Arlington conducts 27 to 30 interments a day on its formal grounds, where magnolias bloom over seemingly endless rows of white headstones, caissons roll past and Old Guard soldiers give three-volley salutes as a final honor.
Some families wait six months for an in-ground burial there.
On the southern side of Arlington, heavy machinery is demolishing a 1 million-square-foot Navy Annex office complex on a hill overlooking the Pentagon to make more space for another expansion.
Cemetery officials are starting the $19 million planning and design for that this year and project that the three projects together would allow new veteran interments into the 2050s.
After that, there’s nowhere else to grow.
“Eventually, Arlington is going to close because there is no more space. That’s a given,” said Joe Davis, a spokesman for Veterans of Foreign Wars, which supports the expansions. “We want Arlington to continue to serve as the final resting place for all of our nation’s fallen warriors for as long as it possibly can.
“But Arlington does have a life span.”
A few years ago, Arlington officials were scrambling to explain to furious lawmakers and distraught families a rash of burial problems. Condon, who is stepping down at the end of the month, was brought in June 2010 after investigators found scores of unmarked and mismarked graves, urns that had been unearthed and dumped in a dirt pile, and millions of dollars wasted in botched information-technology contracts.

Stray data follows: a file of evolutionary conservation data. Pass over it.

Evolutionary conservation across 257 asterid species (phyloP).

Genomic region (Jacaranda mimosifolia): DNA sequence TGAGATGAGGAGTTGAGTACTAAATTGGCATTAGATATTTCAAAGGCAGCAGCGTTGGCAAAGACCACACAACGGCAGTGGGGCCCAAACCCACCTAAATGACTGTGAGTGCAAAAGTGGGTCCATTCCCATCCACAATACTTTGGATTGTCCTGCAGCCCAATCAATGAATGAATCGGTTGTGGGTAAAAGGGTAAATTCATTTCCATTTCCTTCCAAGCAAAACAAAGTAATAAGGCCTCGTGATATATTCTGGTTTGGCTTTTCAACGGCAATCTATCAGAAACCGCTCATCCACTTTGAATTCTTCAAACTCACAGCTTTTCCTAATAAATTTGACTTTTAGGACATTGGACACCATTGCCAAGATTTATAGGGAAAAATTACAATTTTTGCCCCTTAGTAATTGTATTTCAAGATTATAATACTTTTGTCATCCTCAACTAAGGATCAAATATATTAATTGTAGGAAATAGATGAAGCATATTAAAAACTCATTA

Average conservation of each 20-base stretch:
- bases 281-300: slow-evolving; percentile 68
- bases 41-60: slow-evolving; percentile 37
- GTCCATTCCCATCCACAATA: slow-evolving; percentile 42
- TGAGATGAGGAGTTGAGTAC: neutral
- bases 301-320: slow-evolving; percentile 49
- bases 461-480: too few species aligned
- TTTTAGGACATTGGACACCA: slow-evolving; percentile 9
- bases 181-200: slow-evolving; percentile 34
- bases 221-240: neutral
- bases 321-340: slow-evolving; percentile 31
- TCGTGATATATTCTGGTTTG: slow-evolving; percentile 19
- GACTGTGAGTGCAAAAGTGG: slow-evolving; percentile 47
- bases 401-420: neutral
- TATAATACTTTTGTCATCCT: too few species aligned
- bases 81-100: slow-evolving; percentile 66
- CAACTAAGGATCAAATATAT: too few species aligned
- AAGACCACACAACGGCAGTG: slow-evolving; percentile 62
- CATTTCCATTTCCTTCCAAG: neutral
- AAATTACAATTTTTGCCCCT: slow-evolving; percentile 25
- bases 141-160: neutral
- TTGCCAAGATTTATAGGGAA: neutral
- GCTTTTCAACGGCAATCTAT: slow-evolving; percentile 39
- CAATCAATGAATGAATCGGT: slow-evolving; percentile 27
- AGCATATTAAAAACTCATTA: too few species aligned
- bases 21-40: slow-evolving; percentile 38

She has overseen changes large and small: overhauling burial procedures; fixing the leaky roof in the visitors center; adding recycled-material sidewalks so that grieving relatives are not walking in the roads; modernizing the eternal flame at John F. Kennedy’s grave site (requiring the recent installation of a temporary burner); taking down the “Keep Off The Grass” signs so visitors can explore.
Condon has also been working to get the cemetery listed on the National Register of Historic Places. And she oversaw the effort to move the cemetery from an antiquated index-card record-keeping system to digital mapping of grave sites — complete with an app for visitors to find family remains and historical points of interest.
Last month, John E. Hamilton, VFW’s commander in chief, sent a letter to Condon thanking her for “the extraordinary accomplishments . . . under intense scrutiny.” VFW had repeatedly called for management of the cemetery to be transferred to Veterans Affairs, but, he wrote, “our trust in Arlington has returned, and it’s due to your leadership.”
Condon also inherited strong opposition to earlier Millennium Project plans. In 2010, cemetery leaders asked the Army Corps of Engineers’ Norfolk District for “a more environmentally friendly design,” cemetery officials said.
But critics such as H. Hedrick Belin, president of Potomac Conservancy, said last month that the recent plans would “totally devastate the topography of the region,” tearing down trees and leaving “some real questions about the impact on water quality in the Chesapeake Bay.” The stream valley would be altered, he said.